The U.S. Supreme Court heard oral arguments in the case Kentucky v. King and has decided to hear the case for ruling. The gist of this case is that officers entered an apartment without a warrant based on their smelling marijuana and suspecting that, after knocking, those inside were destroying evidence. They kicked in the door and found both pot and cocaine as well as paraphernalia to go with them.
At the time, police were chasing a suspect they’d just bought drugs from. They lost him in the hallway for the apartments and knew he’d gone into one of two, so they made a guess and, as it turns out, chose the wrong door.
The question for the Kentucky v. King case is whether police can use their “suspicion” and, specifically, their belief that suspects may be destroying evidence, to conduct a warrantless search of someone’s home. A lot could hinge on the Supreme’s decision in this case and so far, it doesn’t look promising. Putting aside the argument over the Drug War and legalization for a moment, let’s look at the Forth Amendment ramifications of this case.
Justice Scalia is quoted in the Washington Post as saying that the police in this case did nothing wrong. The occupants of the apartment could have answered the door and refused them entry. Of course, that assumes the people in the apartment had time to answer the door. It’s not uncommon for police to serve “knock” warrants by knocking on the door, waiting two seconds for a response, and then kicking the door in. Further, Scalia’s statements ignore the other issue: whether police can use their suspicions of evidence being destroyed to trump the need for a warrant.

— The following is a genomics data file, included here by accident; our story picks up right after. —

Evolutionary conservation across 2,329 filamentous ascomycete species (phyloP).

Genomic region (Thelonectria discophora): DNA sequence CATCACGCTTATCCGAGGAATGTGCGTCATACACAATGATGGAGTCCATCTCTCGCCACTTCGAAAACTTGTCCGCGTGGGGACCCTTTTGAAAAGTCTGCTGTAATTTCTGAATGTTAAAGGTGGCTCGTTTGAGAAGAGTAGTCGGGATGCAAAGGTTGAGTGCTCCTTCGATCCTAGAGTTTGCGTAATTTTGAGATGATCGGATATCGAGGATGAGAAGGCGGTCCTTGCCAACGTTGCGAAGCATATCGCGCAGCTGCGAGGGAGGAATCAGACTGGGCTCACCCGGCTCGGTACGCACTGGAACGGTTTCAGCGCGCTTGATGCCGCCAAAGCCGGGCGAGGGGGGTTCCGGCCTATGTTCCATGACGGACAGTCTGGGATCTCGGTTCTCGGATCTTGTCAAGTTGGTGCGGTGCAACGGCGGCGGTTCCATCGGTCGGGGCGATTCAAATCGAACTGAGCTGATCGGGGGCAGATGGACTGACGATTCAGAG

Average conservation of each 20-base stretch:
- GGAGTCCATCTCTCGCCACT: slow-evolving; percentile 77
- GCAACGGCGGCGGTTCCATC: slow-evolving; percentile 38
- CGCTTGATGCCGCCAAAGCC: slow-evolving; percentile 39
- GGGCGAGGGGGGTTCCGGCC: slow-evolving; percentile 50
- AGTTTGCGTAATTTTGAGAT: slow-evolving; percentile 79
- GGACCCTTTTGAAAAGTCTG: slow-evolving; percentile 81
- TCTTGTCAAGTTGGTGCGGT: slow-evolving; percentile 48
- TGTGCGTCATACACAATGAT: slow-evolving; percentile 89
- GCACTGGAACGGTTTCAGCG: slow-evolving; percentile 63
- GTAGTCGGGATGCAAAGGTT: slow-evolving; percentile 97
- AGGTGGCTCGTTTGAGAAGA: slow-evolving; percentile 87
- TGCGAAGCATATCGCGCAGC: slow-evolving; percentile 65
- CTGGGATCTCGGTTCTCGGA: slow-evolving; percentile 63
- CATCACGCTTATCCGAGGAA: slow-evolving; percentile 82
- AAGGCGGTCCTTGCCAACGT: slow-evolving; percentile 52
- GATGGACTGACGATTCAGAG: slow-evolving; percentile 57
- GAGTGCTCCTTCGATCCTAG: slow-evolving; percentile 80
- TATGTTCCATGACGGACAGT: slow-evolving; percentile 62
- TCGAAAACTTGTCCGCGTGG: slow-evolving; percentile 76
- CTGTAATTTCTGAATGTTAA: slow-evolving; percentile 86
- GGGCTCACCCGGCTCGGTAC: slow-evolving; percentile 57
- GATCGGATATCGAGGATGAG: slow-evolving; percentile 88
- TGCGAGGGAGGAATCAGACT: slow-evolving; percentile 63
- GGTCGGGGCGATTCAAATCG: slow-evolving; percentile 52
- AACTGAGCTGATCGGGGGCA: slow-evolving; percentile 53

Justices Sotomayor and Ginsberg were more forthcoming on this point, being troubled by the prospect of police randomly wandering halls or neighborhoods on fishing expeditions. Worse, police could use the excuse of “suspecting drugs” and “that evidence was being destroyed” as cause to kick in just about anyone’s door at any time.
What wasn’t said, but should be, is that kicking in doors for the flimsiest of reasons (or none at all), even if the justification is created later, is the hallmark of a police state. In the darkest days of the USSR, East Berlin, Nazi Germany, and other places, police forces would routinely search homes and businesses with no warrant and often with little or no cause. It’s a small step from there to gulags and state-sanctioned theft.
The Fourth Amendment is not to be viewed as an obstacle to police. In every free society, law enforcement (and all other aspects of government) is the bad guy to be treated with careful consideration of its negative potential.
“Government is not reason; it is not eloquent; it is force. Like fire, it is a dangerous servant and a fearful master.” (George Washington)
So in the case of Kentucky v. King, it should be clear that the only reasons police should have for entering a home without a warrant are when the occupants voluntarily allow them to or when they have strong reason to believe someone’s life is in danger. Suspicion of “drug use” or “destruction of evidence” is no reason for kicking in doors.
The decision of the Supreme Court in this case could potentially destroy what is left of our right to privacy and security in our own homes.
[source The Agitator]